As Zwijnenburg explains, “[t]he environmental impacts of conflict have direct and long-term consequences for civilians and ecosystems they depend on.”
Forest ecosystems play a critical role for local communities and society. While wood itself and agricultural products are essential for livelihoods, beyond this, forests have essential ecological benefits. They provide watershed protection, such as moderating flooding and preventing erosion, as well as helping to mitigate climate change and preserve Syria’s biodiversity.
The effect on agriculture is certain to worsen Syria’s current food insecurity and the livelihoods of orchard farmers. In urban areas in particular the loss of trees will also worsen air quality.
Wim Zwijnenburg, Pax for Peace researcher and one of the report’s authors, finds that better research on the environmental effects of war can have a positive impact. He hopes that “through better analysis with remote sensing and open-source investigations of specific impacts, the international community and relevant authorities can prepare faster and more efficient responses that will help prevent, minimize and mitigate these environmental consequences.”
“This can help communities to work on rebuilding their lives in a healthy environment,” Zwijnenburg asserts.
Caption: © OCHA/Halldorsson
In Lebanon’s first ever climate journalism courses, young reporters learn how to convey the urgency of a warming planet
In the press
By Elizabeth Zach
In the region just an hour’s drive southeast of Beirut, Karem Monzer grew up amid a virgin forest of oak, olive and cedar trees stretching across hills to the horizon. Here in the village of Gharifeh, on the slopes of Mount Lebanon, there are fewer than 10,000 residents, just two schools – one private, one public – and the region is known for its olive oil, which the Romans originally cultivated.
Yet this pastoral existence is threatened by Lebanon’s changing climate. Fires have ripped through both countryside and nearby urban areas and water supplies for both residents and farmers are in constant peril, as is appropriate disposal of waste and wastewater.
As a university student, Karem quickly realized that in a country like Lebanon – which in 2019 was in the throes of revolution and is today sinking under the weight of economic and political dysfunction – there would never be a shortage of stories to find and tell. Upon completing studies in film, media, communication arts and journalism, he produced videos, including on Syrian refugees and, last year, he reported on world hunger from COP27 in Egypt. He works for Beirut Today, an independent news outlet.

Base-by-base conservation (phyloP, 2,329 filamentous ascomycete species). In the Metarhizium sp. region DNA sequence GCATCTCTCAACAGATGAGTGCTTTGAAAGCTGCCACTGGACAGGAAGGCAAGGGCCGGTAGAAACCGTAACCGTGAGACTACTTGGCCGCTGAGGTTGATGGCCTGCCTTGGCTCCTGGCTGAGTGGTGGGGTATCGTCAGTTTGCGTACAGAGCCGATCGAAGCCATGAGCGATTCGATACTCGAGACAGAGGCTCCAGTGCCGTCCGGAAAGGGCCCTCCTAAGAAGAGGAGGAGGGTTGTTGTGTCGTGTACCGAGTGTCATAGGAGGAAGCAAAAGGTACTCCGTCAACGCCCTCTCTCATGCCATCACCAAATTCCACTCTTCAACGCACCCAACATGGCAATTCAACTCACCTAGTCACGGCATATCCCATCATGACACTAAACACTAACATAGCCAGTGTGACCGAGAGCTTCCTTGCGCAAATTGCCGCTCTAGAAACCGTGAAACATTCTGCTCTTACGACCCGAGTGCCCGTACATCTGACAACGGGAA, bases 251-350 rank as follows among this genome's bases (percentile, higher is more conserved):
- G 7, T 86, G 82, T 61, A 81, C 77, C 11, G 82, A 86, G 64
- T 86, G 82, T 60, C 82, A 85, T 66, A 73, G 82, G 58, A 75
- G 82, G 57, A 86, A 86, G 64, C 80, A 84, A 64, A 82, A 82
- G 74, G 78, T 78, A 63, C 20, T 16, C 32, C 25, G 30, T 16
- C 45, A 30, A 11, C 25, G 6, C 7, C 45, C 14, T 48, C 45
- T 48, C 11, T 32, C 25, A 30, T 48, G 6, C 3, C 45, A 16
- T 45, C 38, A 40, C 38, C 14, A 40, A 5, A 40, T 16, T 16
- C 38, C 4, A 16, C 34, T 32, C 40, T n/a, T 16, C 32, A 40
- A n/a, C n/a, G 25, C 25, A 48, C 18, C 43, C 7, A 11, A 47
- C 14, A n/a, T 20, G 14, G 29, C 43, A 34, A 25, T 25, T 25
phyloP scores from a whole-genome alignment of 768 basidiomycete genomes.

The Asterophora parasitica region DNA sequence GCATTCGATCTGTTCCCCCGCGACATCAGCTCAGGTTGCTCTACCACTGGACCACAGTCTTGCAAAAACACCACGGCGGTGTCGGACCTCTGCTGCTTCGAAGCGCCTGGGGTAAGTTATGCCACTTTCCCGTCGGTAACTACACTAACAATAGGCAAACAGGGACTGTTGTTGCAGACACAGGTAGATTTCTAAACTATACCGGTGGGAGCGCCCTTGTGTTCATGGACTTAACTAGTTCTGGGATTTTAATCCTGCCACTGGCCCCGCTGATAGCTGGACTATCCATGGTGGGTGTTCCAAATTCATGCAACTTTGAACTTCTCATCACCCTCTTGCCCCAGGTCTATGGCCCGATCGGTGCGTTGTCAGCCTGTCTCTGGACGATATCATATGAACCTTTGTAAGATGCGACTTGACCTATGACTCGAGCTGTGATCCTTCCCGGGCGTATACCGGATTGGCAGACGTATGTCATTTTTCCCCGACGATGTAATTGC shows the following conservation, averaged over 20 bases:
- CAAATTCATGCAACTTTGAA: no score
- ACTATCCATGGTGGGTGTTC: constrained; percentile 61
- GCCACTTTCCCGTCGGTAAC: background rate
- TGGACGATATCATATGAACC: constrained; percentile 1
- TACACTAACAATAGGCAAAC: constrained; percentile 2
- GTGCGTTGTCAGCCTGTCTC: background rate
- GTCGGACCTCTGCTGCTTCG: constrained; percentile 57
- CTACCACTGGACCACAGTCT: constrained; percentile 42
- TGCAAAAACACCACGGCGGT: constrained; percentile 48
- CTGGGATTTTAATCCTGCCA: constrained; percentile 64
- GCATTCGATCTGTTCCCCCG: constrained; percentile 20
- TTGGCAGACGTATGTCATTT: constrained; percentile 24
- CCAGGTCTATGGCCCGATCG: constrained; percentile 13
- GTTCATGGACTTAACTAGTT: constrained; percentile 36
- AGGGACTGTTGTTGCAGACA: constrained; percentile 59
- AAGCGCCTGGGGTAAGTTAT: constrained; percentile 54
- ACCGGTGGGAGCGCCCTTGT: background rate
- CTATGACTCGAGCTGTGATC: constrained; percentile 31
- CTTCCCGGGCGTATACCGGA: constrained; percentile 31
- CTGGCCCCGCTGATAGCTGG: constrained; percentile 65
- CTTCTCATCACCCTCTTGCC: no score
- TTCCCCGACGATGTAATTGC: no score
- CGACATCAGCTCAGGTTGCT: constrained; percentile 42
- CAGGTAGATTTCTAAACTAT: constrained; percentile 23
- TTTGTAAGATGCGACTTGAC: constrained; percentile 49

Seeing the underlying problem: climate change
“I think it was at COP27 that I saw there was even more I could report on,” he said. “I was interviewing World Health Organization managers, and people with the International Red Cross, and I could see that hunger related to bigger problems, namely climate change.”
Shortly later, Karem, now 27, heard about a series of journalism courses that would help him decipher and report on those bigger problems. This month, he joined other young journalists in Beirut for lectures and hands-on instruction by climate scientists in Lebanon’s new – and so far only – environmental journalism training in Arabic.
The class, funded by Germany’s Federal Ministry for Economic Cooperation and Development (BMZ) under its GKI crisis initiative and organized by DW Akademie, allows young journalists to learn both science coverage basics and how best to reach readers and viewers across multimedia platforms. Participants spend time on key local issues, such as air pollution, waste, sewage and land use. They practice with targeted online searches, fact-checking and understanding data. Their work is ultimately destined for Lebanese media.
“When we started training in science journalism in Lebanon in 2021,” said Audrey Parmentier, DW Akademie project manager in the Middle East and North Africa for media development, “it became very clear that journalists needed more specific knowledge on reporting about climate change.”
Understanding – and explaining – climate change
She and her colleagues therefore called on journalists and students, as well as scientists, academics, editors-in-chief and Lebanese citizens to brainstorm. Not only, she added, was an effective curriculum a goal but rather to broaden the reporting and job skills of younger journalists and teach them how to both understand and explain the many environmental threats out there.
“Environmental topics are still underrepresented in the Lebanese media and in public discourse,” she said, noting that qualified young media professionals can have better access to jobs when they are skilled in explaining complex topics such as climate change.
“With the skills and fundamentals we offer,” she said, “we want to improve the circumstances of starting a career. Both journalism and scientific skills are greatly in demand in newsrooms.”
Reporting on how climate change affects life